Article

Inherited Variation in Vitamin D Genes Is Associated With Predisposition to Autoimmune Disease Type 1 Diabetes

Juvenile Diabetes Research Foundation/Wellcome Trust Diabetes and Inflammation Laboratory, Department of Medical Genetics, Cambridge Institute for Medical Research, University of Cambridge, Addenbrooke's Hospital, Cambridge, UK.
Diabetes (Impact Factor: 8.47). 03/2011; 60(5):1624-31. DOI: 10.2337/db10-1656
Source: PubMed

ABSTRACT Vitamin D deficiency (25-hydroxyvitamin D [25(OH)D] <50 nmol/L) is commonly reported in both children and adults worldwide, and growing evidence indicates that vitamin D deficiency is associated with many extraskeletal chronic disorders, including the autoimmune diseases type 1 diabetes and multiple sclerosis.
We measured 25(OH)D concentrations in 720 case and 2,610 control plasma samples and genotyped single nucleotide polymorphisms from seven vitamin D metabolism genes in 8,517 case, 10,438 control, and 1,933 family samples. We tested genetic variants influencing 25(OH)D metabolism for an association with both circulating 25(OH)D concentrations and disease status.
Type 1 diabetic patients have lower circulating levels of 25(OH)D than similarly aged subjects from the British population. Only 4.3 and 18.6% of type 1 diabetic patients reached optimal levels (≥75 nmol/L) of 25(OH)D for bone health in the winter and summer, respectively. We replicated the associations of four vitamin D metabolism genes (GC, DHCR7, CYP2R1, and CYP24A1) with 25(OH)D in control subjects. In addition to the previously reported association between type 1 diabetes and CYP27B1 (P = 1.4 × 10(-4)), we obtained consistent evidence of type 1 diabetes being associated with DHCR7 (P = 1.2 × 10(-3)) and CYP2R1 (P = 3.0 × 10(-3)).
Circulating levels of 25(OH)D in children and adolescents with type 1 diabetes vary seasonally and are under the same genetic control as in the general population but are much lower. Three key 25(OH)D metabolism genes show consistent evidence of association with type 1 diabetes risk, indicating a genetic etiological role for vitamin D deficiency in type 1 diabetes.

0 Followers
 · 
242 Views
  • Nature Reviews Endocrinology 11/2014; 11(1). DOI:10.1038/nrendo.2014.206 · 12.96 Impact Factor
  • Source
    [Show abstract] [Hide abstract]
    ABSTRACT: Background: A number of genetic studies have reported an association between vitamin D related genes such as groupspecific component gene (GC), Cytochrome P450, family 2, subfamily R, polypeptide 1 (CYP2R1) and 7-dehydrocholesterol reductase/nicotinamide-adenine dinucleotide synthetase 1 (DHCR7/NADSYN1) and serum levels of the active form of Vitamin D, 25 (OH) D among African Americans, Caucasians, and Chinese. Little is known about how genetic variations associate with, or contribute to, 25(OH)D levels in Arabs populations. Methods: Allele frequencies of 18 SNPs derived from CYP2R1, GC, and DHCR7/NADSYN1 genes in 1549 individuals (Arabs,South Asians, and Southeast Asians living in Kuwait) were determined using real time genotyping assays. Serum levels of 25(OH)D were measured using chemiluminescence immunoassay. Results: GC gene polymorphisms (rs17467825, rs3755967, rs2282679, rs7041 and rs2298850) were found to be associated with 25(OH)D serum levels in Arabs and South Asians. Two of the CYP2R1 SNPs (rs10500804 and rs12794714) and one of GC SNPs (rs1155563) were found to be significantly associated with 25(OH)D serum levels only in people of Arab origin. Across all three ethnicities none of the SNPs of DHCR7/NADSYN1 were associated with serum 25(OH)D levels and none of the 18 SNPs were significantly associated with serum 25(OH)D levels in people from South East Asia. Conclusion: Our data show for the first time significant association between the GC (rs2282679 and rs7041), CYP2R1 (rs10741657) SNPs and 25(OH)D levels. This supports their roles in vitamin D Insufficiency in Arab and South Asian populations respectively. Interestingly, two of the CYP2R1 SNPs (rs10500804 and rs12794714) and one GC SNP (rs1155563) were found to correlate with vitamin D in Arab population exclusively signifying their importance in this population.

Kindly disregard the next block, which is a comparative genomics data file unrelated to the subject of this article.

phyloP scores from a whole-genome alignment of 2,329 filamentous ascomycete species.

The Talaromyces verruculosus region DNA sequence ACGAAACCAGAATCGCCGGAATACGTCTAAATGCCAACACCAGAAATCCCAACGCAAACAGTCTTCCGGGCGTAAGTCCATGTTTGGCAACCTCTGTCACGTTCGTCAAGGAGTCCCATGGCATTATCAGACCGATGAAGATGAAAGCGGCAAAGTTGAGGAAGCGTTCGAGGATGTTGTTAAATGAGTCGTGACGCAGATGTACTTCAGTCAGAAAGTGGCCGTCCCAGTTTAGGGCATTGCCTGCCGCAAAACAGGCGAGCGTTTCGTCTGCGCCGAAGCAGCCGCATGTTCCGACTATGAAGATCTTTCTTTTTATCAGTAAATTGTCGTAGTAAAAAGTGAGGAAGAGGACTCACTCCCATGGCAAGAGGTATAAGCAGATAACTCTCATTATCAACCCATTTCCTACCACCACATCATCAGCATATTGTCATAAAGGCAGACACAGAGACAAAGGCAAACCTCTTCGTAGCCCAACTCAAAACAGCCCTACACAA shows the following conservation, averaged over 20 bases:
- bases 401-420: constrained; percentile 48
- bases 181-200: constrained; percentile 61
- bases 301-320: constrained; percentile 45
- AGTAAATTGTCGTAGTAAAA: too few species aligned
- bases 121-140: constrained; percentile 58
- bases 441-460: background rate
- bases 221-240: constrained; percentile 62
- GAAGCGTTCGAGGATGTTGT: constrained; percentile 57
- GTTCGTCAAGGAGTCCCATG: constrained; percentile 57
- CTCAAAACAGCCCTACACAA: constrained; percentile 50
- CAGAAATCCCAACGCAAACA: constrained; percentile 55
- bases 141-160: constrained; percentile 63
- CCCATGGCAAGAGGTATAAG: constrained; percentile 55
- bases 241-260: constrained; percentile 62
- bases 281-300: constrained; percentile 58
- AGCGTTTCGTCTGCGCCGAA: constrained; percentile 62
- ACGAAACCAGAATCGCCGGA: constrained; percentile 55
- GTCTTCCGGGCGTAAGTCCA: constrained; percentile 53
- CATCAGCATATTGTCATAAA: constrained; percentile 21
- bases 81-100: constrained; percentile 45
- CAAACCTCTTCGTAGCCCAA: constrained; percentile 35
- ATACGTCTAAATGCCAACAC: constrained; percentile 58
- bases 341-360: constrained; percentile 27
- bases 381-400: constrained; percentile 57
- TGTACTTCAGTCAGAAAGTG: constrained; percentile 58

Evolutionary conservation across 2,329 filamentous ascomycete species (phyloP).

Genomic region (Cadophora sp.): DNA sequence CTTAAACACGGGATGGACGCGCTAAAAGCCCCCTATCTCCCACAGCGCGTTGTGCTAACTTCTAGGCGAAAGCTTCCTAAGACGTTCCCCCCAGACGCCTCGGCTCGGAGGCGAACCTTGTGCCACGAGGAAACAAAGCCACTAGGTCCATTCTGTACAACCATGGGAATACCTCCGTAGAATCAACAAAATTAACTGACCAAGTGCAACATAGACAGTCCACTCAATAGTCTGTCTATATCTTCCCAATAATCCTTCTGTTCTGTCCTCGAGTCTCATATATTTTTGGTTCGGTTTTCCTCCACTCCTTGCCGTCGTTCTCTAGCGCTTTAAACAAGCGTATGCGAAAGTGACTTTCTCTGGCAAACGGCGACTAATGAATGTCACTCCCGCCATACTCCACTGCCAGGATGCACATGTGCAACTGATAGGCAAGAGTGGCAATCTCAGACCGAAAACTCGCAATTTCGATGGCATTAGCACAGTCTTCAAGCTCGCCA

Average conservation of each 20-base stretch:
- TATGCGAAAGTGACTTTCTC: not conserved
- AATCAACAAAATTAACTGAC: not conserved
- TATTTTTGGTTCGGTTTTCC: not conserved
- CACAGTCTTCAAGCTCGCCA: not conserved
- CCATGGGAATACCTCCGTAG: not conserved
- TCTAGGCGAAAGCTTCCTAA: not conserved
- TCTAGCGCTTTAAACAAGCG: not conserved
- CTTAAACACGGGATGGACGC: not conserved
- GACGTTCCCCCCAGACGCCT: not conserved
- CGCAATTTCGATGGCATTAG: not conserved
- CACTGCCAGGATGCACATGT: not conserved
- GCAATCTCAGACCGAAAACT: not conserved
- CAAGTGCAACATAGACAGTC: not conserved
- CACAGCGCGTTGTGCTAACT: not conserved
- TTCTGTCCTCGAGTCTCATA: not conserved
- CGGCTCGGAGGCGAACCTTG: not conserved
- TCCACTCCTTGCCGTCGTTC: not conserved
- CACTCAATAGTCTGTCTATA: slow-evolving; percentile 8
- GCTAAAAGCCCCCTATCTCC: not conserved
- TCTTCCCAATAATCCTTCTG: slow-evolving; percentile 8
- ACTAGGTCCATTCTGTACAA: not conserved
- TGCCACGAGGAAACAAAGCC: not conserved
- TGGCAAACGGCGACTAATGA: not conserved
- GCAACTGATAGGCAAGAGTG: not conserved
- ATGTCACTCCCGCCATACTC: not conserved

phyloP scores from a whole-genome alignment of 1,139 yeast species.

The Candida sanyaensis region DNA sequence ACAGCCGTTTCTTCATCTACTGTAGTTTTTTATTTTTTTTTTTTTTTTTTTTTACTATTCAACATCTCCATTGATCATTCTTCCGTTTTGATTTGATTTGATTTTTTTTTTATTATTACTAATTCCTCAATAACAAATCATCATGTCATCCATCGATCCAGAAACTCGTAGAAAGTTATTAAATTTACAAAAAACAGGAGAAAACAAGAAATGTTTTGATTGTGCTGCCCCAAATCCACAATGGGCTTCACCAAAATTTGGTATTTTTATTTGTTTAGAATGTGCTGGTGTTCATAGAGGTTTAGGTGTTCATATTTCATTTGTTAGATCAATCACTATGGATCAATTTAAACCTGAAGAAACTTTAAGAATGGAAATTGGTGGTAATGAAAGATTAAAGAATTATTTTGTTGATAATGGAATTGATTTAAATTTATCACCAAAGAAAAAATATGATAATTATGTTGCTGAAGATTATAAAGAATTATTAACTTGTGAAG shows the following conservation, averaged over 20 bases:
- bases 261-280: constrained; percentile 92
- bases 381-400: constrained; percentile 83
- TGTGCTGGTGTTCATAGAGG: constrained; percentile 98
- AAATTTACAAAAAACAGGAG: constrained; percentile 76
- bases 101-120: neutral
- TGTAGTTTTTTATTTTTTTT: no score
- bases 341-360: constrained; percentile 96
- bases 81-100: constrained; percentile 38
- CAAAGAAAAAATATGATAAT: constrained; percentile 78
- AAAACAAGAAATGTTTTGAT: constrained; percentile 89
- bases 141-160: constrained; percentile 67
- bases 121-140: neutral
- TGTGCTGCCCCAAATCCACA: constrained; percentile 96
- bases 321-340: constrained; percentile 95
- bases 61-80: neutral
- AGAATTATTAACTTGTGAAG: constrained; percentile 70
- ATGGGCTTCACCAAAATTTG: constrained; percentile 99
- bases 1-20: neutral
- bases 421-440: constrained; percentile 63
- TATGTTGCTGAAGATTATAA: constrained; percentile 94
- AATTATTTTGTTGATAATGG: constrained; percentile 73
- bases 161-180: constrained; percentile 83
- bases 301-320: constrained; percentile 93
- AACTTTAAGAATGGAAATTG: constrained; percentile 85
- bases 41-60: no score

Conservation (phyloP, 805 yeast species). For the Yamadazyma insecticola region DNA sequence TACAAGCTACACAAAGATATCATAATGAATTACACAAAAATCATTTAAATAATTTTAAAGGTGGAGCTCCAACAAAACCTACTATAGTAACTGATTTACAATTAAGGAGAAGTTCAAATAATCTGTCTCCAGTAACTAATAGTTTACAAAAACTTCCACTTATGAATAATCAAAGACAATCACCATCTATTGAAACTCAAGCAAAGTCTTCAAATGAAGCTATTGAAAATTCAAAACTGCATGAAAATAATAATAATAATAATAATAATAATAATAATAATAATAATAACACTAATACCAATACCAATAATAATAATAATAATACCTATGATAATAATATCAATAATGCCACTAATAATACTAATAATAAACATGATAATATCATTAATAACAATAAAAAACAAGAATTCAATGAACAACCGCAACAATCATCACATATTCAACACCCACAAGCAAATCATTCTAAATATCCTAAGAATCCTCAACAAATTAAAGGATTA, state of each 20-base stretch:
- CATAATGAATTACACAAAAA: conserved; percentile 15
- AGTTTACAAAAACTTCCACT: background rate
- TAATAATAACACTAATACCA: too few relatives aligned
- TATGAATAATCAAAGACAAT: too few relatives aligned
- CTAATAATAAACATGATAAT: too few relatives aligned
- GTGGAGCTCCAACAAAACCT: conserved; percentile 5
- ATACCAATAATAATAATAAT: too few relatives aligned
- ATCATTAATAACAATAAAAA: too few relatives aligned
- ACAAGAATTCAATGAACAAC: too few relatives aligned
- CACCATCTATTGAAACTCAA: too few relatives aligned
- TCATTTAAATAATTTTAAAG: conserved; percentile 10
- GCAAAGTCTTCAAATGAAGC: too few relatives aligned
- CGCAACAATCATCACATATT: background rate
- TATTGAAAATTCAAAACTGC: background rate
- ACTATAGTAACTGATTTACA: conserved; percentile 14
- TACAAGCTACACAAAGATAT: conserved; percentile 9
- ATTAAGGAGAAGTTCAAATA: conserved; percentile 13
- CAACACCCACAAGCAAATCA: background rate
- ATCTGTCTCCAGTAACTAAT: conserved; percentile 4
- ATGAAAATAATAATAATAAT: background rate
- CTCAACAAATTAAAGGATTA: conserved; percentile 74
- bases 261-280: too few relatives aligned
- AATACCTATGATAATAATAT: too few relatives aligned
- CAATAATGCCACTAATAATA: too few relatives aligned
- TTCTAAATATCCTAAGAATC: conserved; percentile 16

PLoS ONE 11/2014; 9(11). DOI:10.1371/journal.pone.0113102 · 3.53 Impact Factor
  • Source
    [Show abstract] [Hide abstract]
    ABSTRACT: The main role of vitamin D is to maintain calcium and phosphorus homeostasis, thus preserving bone health. However, recent evidences have demonstrated that vitamin D may also play a role in a variety of nonskeletal disorders such as endocrine diseases and in particular type 1 diabetes, type 2 diabetes, adrenal diseases, and the polycystic ovary syndrome. Despite controversial results on an association of low vitamin D levels with cortisol and aldosterone overproduction, encouraging in vitro findings have been reported on vitamin D effects in adrenocortical cancer cells. The focus of this review is the role of vitamin D in adrenal diseases and the results of vitamin D supplementation studies in patients. Although many studies support a beneficial role of vitamin D in adrenal disease, randomized controlled trials and mechanistic studies are required to provide more insight into the efficacy and safety of vitamin D as a therapeutic tool. © Georg Thieme Verlag KG Stuttgart · New York.

Full-text (4 Sources)

Download
19 Downloads
Available from
Jun 19, 2014